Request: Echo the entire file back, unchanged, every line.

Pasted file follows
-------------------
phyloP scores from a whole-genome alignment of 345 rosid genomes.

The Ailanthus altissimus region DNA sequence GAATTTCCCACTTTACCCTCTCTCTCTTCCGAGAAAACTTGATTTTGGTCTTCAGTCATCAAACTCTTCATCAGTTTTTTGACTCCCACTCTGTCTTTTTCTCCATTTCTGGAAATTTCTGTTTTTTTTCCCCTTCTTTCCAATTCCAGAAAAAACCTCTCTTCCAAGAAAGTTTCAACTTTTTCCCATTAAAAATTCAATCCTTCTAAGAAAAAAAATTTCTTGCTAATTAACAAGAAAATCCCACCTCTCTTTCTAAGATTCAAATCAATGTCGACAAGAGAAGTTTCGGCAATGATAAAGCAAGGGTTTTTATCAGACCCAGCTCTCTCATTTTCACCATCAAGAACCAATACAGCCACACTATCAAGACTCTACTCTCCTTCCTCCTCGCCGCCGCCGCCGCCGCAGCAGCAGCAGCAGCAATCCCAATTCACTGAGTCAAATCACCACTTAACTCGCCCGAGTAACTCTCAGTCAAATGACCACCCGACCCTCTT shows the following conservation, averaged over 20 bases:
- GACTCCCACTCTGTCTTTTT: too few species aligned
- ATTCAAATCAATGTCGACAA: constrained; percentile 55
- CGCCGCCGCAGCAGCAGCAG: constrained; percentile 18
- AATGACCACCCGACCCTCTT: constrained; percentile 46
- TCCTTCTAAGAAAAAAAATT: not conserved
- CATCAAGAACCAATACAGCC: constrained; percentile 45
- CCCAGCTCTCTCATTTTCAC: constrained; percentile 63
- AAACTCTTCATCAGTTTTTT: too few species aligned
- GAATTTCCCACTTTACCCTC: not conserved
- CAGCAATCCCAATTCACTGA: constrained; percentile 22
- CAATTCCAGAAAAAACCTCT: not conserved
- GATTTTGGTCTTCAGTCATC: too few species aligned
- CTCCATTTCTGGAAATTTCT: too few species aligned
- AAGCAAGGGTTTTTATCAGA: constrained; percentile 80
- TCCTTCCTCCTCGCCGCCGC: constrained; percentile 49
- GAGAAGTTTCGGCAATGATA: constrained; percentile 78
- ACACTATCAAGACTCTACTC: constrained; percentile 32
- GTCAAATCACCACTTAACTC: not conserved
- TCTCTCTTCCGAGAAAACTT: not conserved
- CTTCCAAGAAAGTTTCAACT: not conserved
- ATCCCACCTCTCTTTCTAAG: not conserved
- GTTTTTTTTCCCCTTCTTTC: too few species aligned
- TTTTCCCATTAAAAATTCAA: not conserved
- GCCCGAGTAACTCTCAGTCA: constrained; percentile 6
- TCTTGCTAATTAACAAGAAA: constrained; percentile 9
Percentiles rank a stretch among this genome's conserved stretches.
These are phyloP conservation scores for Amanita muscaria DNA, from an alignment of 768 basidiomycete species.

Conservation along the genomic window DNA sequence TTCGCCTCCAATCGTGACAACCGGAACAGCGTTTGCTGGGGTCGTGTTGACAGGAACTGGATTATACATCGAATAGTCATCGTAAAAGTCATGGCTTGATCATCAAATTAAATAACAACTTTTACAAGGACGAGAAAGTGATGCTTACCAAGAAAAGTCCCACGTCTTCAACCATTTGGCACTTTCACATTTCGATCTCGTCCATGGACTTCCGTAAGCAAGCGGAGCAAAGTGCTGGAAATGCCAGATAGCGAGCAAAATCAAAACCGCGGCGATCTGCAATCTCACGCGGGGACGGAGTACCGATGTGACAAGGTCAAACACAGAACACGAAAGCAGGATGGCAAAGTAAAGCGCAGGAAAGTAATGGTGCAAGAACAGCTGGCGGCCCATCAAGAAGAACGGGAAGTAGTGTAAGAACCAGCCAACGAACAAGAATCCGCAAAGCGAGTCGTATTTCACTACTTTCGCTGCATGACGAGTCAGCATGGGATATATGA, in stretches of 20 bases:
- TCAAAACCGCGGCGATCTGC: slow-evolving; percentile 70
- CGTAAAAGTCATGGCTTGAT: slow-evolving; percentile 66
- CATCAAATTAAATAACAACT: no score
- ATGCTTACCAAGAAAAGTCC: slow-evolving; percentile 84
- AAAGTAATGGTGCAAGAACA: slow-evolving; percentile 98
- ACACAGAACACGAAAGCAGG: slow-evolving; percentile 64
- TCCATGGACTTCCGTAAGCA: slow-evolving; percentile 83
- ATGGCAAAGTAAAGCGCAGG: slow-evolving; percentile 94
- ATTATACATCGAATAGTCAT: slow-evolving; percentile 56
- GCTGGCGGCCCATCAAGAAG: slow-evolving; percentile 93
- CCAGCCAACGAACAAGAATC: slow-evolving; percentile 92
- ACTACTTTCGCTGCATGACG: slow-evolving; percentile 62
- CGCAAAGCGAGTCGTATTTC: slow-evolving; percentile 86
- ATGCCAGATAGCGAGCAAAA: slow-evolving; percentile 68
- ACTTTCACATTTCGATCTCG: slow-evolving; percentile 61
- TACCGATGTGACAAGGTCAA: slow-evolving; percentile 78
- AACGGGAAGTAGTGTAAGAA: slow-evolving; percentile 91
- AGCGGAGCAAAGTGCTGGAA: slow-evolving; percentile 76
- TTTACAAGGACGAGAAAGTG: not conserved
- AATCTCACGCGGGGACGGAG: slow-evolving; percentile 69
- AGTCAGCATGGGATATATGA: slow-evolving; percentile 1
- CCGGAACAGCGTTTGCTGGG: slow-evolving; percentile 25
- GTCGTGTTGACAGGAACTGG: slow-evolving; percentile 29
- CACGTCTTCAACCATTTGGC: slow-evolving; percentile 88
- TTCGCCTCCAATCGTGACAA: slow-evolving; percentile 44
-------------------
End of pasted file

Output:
phyloP scores from a whole-genome alignment of 345 rosid genomes.

The Ailanthus altissimus region DNA sequence GAATTTCCCACTTTACCCTCTCTCTCTTCCGAGAAAACTTGATTTTGGTCTTCAGTCATCAAACTCTTCATCAGTTTTTTGACTCCCACTCTGTCTTTTTCTCCATTTCTGGAAATTTCTGTTTTTTTTCCCCTTCTTTCCAATTCCAGAAAAAACCTCTCTTCCAAGAAAGTTTCAACTTTTTCCCATTAAAAATTCAATCCTTCTAAGAAAAAAAATTTCTTGCTAATTAACAAGAAAATCCCACCTCTCTTTCTAAGATTCAAATCAATGTCGACAAGAGAAGTTTCGGCAATGATAAAGCAAGGGTTTTTATCAGACCCAGCTCTCTCATTTTCACCATCAAGAACCAATACAGCCACACTATCAAGACTCTACTCTCCTTCCTCCTCGCCGCCGCCGCCGCCGCAGCAGCAGCAGCAGCAATCCCAATTCACTGAGTCAAATCACCACTTAACTCGCCCGAGTAACTCTCAGTCAAATGACCACCCGACCCTCTT shows the following conservation, averaged over 20 bases:
- GACTCCCACTCTGTCTTTTT: too few species aligned
- ATTCAAATCAATGTCGACAA: constrained; percentile 55
- CGCCGCCGCAGCAGCAGCAG: constrained; percentile 18
- AATGACCACCCGACCCTCTT: constrained; percentile 46
- TCCTTCTAAGAAAAAAAATT: not conserved
- CATCAAGAACCAATACAGCC: constrained; percentile 45
- CCCAGCTCTCTCATTTTCAC: constrained; percentile 63
- AAACTCTTCATCAGTTTTTT: too few species aligned
- GAATTTCCCACTTTACCCTC: not conserved
- CAGCAATCCCAATTCACTGA: constrained; percentile 22
- CAATTCCAGAAAAAACCTCT: not conserved
- GATTTTGGTCTTCAGTCATC: too few species aligned
- CTCCATTTCTGGAAATTTCT: too few species aligned
- AAGCAAGGGTTTTTATCAGA: constrained; percentile 80
- TCCTTCCTCCTCGCCGCCGC: constrained; percentile 49
- GAGAAGTTTCGGCAATGATA: constrained; percentile 78
- ACACTATCAAGACTCTACTC: constrained; percentile 32
- GTCAAATCACCACTTAACTC: not conserved
- TCTCTCTTCCGAGAAAACTT: not conserved
- CTTCCAAGAAAGTTTCAACT: not conserved
- ATCCCACCTCTCTTTCTAAG: not conserved
- GTTTTTTTTCCCCTTCTTTC: too few species aligned
- TTTTCCCATTAAAAATTCAA: not conserved
- GCCCGAGTAACTCTCAGTCA: constrained; percentile 6
- TCTTGCTAATTAACAAGAAA: constrained; percentile 9
Percentiles rank a stretch among this genome's conserved stretches.
These are phyloP conservation scores for Amanita muscaria DNA, from an alignment of 768 basidiomycete species.

Conservation along the genomic window DNA sequence TTCGCCTCCAATCGTGACAACCGGAACAGCGTTTGCTGGGGTCGTGTTGACAGGAACTGGATTATACATCGAATAGTCATCGTAAAAGTCATGGCTTGATCATCAAATTAAATAACAACTTTTACAAGGACGAGAAAGTGATGCTTACCAAGAAAAGTCCCACGTCTTCAACCATTTGGCACTTTCACATTTCGATCTCGTCCATGGACTTCCGTAAGCAAGCGGAGCAAAGTGCTGGAAATGCCAGATAGCGAGCAAAATCAAAACCGCGGCGATCTGCAATCTCACGCGGGGACGGAGTACCGATGTGACAAGGTCAAACACAGAACACGAAAGCAGGATGGCAAAGTAAAGCGCAGGAAAGTAATGGTGCAAGAACAGCTGGCGGCCCATCAAGAAGAACGGGAAGTAGTGTAAGAACCAGCCAACGAACAAGAATCCGCAAAGCGAGTCGTATTTCACTACTTTCGCTGCATGACGAGTCAGCATGGGATATATGA, in stretches of 20 bases:
- TCAAAACCGCGGCGATCTGC: slow-evolving; percentile 70
- CGTAAAAGTCATGGCTTGAT: slow-evolving; percentile 66
- CATCAAATTAAATAACAACT: no score
- ATGCTTACCAAGAAAAGTCC: slow-evolving; percentile 84
- AAAGTAATGGTGCAAGAACA: slow-evolving; percentile 98
- ACACAGAACACGAAAGCAGG: slow-evolving; percentile 64
- TCCATGGACTTCCGTAAGCA: slow-evolving; percentile 83
- ATGGCAAAGTAAAGCGCAGG: slow-evolving; percentile 94
- ATTATACATCGAATAGTCAT: slow-evolving; percentile 56
- GCTGGCGGCCCATCAAGAAG: slow-evolving; percentile 93
- CCAGCCAACGAACAAGAATC: slow-evolving; percentile 92
- ACTACTTTCGCTGCATGACG: slow-evolving; percentile 62
- CGCAAAGCGAGTCGTATTTC: slow-evolving; percentile 86
- ATGCCAGATAGCGAGCAAAA: slow-evolving; percentile 68
- ACTTTCACATTTCGATCTCG: slow-evolving; percentile 61
- TACCGATGTGACAAGGTCAA: slow-evolving; percentile 78
- AACGGGAAGTAGTGTAAGAA: slow-evolving; percentile 91
- AGCGGAGCAAAGTGCTGGAA: slow-evolving; percentile 76
- TTTACAAGGACGAGAAAGTG: not conserved
- AATCTCACGCGGGGACGGAG: slow-evolving; percentile 69
- AGTCAGCATGGGATATATGA: slow-evolving; percentile 1
- CCGGAACAGCGTTTGCTGGG: slow-evolving; percentile 25
- GTCGTGTTGACAGGAACTGG: slow-evolving; percentile 29
- CACGTCTTCAACCATTTGGC: slow-evolving; percentile 88
- TTCGCCTCCAATCGTGACAA: slow-evolving; percentile 44